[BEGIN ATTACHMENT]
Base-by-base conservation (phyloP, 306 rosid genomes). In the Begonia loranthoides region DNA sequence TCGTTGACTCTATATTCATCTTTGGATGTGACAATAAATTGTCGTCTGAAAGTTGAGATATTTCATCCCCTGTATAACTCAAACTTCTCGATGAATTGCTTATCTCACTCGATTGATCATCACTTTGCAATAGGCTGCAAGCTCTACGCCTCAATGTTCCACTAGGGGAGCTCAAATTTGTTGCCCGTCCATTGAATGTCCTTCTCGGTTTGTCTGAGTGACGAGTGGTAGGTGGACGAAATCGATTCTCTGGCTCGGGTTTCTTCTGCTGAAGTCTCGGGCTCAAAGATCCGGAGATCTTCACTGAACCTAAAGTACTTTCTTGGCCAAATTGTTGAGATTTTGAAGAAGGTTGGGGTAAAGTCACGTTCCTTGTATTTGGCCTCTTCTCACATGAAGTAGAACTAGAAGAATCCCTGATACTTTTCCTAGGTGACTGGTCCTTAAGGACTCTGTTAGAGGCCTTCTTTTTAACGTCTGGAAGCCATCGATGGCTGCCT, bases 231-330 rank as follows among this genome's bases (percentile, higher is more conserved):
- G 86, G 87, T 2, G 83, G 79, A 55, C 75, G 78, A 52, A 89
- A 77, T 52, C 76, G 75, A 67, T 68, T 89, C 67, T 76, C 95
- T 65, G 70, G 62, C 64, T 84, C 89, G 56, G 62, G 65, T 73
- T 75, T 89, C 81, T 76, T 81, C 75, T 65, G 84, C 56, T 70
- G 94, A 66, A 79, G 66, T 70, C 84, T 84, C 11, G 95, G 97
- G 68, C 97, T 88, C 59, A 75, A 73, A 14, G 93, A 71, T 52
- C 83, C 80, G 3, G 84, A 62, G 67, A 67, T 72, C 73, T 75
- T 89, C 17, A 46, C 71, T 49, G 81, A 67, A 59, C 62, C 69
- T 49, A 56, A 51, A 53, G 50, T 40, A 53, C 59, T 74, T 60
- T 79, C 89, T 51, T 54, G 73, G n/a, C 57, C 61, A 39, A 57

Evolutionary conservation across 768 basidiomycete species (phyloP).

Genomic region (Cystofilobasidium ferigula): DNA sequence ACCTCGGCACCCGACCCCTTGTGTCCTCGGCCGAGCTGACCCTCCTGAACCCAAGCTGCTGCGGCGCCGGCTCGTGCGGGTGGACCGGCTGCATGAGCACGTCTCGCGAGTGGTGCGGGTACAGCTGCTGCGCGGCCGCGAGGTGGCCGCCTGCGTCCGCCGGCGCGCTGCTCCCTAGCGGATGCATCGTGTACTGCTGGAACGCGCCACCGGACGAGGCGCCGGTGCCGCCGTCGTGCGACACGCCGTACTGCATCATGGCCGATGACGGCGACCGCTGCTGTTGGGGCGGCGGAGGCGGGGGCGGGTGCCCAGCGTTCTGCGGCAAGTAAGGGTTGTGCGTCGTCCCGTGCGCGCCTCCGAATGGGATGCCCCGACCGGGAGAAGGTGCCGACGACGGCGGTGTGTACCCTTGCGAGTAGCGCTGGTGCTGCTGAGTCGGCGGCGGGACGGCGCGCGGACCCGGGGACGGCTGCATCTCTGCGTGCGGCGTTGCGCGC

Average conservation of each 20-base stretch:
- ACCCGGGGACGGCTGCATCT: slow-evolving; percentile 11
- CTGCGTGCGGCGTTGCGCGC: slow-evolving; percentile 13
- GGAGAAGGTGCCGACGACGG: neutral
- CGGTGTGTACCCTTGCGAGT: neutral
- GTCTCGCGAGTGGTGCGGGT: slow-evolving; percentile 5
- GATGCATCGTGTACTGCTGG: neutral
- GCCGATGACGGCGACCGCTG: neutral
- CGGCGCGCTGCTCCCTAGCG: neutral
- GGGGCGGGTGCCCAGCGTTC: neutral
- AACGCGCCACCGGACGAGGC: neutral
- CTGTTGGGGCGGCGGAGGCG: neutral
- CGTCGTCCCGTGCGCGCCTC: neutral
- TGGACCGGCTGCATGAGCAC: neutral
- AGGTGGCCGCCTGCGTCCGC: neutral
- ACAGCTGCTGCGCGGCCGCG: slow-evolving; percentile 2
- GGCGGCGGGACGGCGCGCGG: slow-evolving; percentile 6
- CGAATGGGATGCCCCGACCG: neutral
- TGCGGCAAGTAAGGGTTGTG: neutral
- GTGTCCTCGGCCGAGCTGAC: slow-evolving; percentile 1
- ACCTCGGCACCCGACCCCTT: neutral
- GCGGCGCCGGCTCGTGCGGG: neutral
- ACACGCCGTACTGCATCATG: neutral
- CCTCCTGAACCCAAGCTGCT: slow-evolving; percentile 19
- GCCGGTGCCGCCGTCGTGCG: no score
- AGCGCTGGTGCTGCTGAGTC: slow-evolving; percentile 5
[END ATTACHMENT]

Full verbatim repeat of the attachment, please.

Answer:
Base-by-base conservation (phyloP, 306 rosid genomes). In the Begonia loranthoides region DNA sequence TCGTTGACTCTATATTCATCTTTGGATGTGACAATAAATTGTCGTCTGAAAGTTGAGATATTTCATCCCCTGTATAACTCAAACTTCTCGATGAATTGCTTATCTCACTCGATTGATCATCACTTTGCAATAGGCTGCAAGCTCTACGCCTCAATGTTCCACTAGGGGAGCTCAAATTTGTTGCCCGTCCATTGAATGTCCTTCTCGGTTTGTCTGAGTGACGAGTGGTAGGTGGACGAAATCGATTCTCTGGCTCGGGTTTCTTCTGCTGAAGTCTCGGGCTCAAAGATCCGGAGATCTTCACTGAACCTAAAGTACTTTCTTGGCCAAATTGTTGAGATTTTGAAGAAGGTTGGGGTAAAGTCACGTTCCTTGTATTTGGCCTCTTCTCACATGAAGTAGAACTAGAAGAATCCCTGATACTTTTCCTAGGTGACTGGTCCTTAAGGACTCTGTTAGAGGCCTTCTTTTTAACGTCTGGAAGCCATCGATGGCTGCCT, bases 231-330 rank as follows among this genome's bases (percentile, higher is more conserved):
- G 86, G 87, T 2, G 83, G 79, A 55, C 75, G 78, A 52, A 89
- A 77, T 52, C 76, G 75, A 67, T 68, T 89, C 67, T 76, C 95
- T 65, G 70, G 62, C 64, T 84, C 89, G 56, G 62, G 65, T 73
- T 75, T 89, C 81, T 76, T 81, C 75, T 65, G 84, C 56, T 70
- G 94, A 66, A 79, G 66, T 70, C 84, T 84, C 11, G 95, G 97
- G 68, C 97, T 88, C 59, A 75, A 73, A 14, G 93, A 71, T 52
- C 83, C 80, G 3, G 84, A 62, G 67, A 67, T 72, C 73, T 75
- T 89, C 17, A 46, C 71, T 49, G 81, A 67, A 59, C 62, C 69
- T 49, A 56, A 51, A 53, G 50, T 40, A 53, C 59, T 74, T 60
- T 79, C 89, T 51, T 54, G 73, G n/a, C 57, C 61, A 39, A 57

Evolutionary conservation across 768 basidiomycete species (phyloP).

Genomic region (Cystofilobasidium ferigula): DNA sequence ACCTCGGCACCCGACCCCTTGTGTCCTCGGCCGAGCTGACCCTCCTGAACCCAAGCTGCTGCGGCGCCGGCTCGTGCGGGTGGACCGGCTGCATGAGCACGTCTCGCGAGTGGTGCGGGTACAGCTGCTGCGCGGCCGCGAGGTGGCCGCCTGCGTCCGCCGGCGCGCTGCTCCCTAGCGGATGCATCGTGTACTGCTGGAACGCGCCACCGGACGAGGCGCCGGTGCCGCCGTCGTGCGACACGCCGTACTGCATCATGGCCGATGACGGCGACCGCTGCTGTTGGGGCGGCGGAGGCGGGGGCGGGTGCCCAGCGTTCTGCGGCAAGTAAGGGTTGTGCGTCGTCCCGTGCGCGCCTCCGAATGGGATGCCCCGACCGGGAGAAGGTGCCGACGACGGCGGTGTGTACCCTTGCGAGTAGCGCTGGTGCTGCTGAGTCGGCGGCGGGACGGCGCGCGGACCCGGGGACGGCTGCATCTCTGCGTGCGGCGTTGCGCGC

Average conservation of each 20-base stretch:
- ACCCGGGGACGGCTGCATCT: slow-evolving; percentile 11
- CTGCGTGCGGCGTTGCGCGC: slow-evolving; percentile 13
- GGAGAAGGTGCCGACGACGG: neutral
- CGGTGTGTACCCTTGCGAGT: neutral
- GTCTCGCGAGTGGTGCGGGT: slow-evolving; percentile 5
- GATGCATCGTGTACTGCTGG: neutral
- GCCGATGACGGCGACCGCTG: neutral
- CGGCGCGCTGCTCCCTAGCG: neutral
- GGGGCGGGTGCCCAGCGTTC: neutral
- AACGCGCCACCGGACGAGGC: neutral
- CTGTTGGGGCGGCGGAGGCG: neutral
- CGTCGTCCCGTGCGCGCCTC: neutral
- TGGACCGGCTGCATGAGCAC: neutral
- AGGTGGCCGCCTGCGTCCGC: neutral
- ACAGCTGCTGCGCGGCCGCG: slow-evolving; percentile 2
- GGCGGCGGGACGGCGCGCGG: slow-evolving; percentile 6
- CGAATGGGATGCCCCGACCG: neutral
- TGCGGCAAGTAAGGGTTGTG: neutral
- GTGTCCTCGGCCGAGCTGAC: slow-evolving; percentile 1
- ACCTCGGCACCCGACCCCTT: neutral
- GCGGCGCCGGCTCGTGCGGG: neutral
- ACACGCCGTACTGCATCATG: neutral
- CCTCCTGAACCCAAGCTGCT: slow-evolving; percentile 19
- GCCGGTGCCGCCGTCGTGCG: no score
- AGCGCTGGTGCTGCTGAGTC: slow-evolving; percentile 5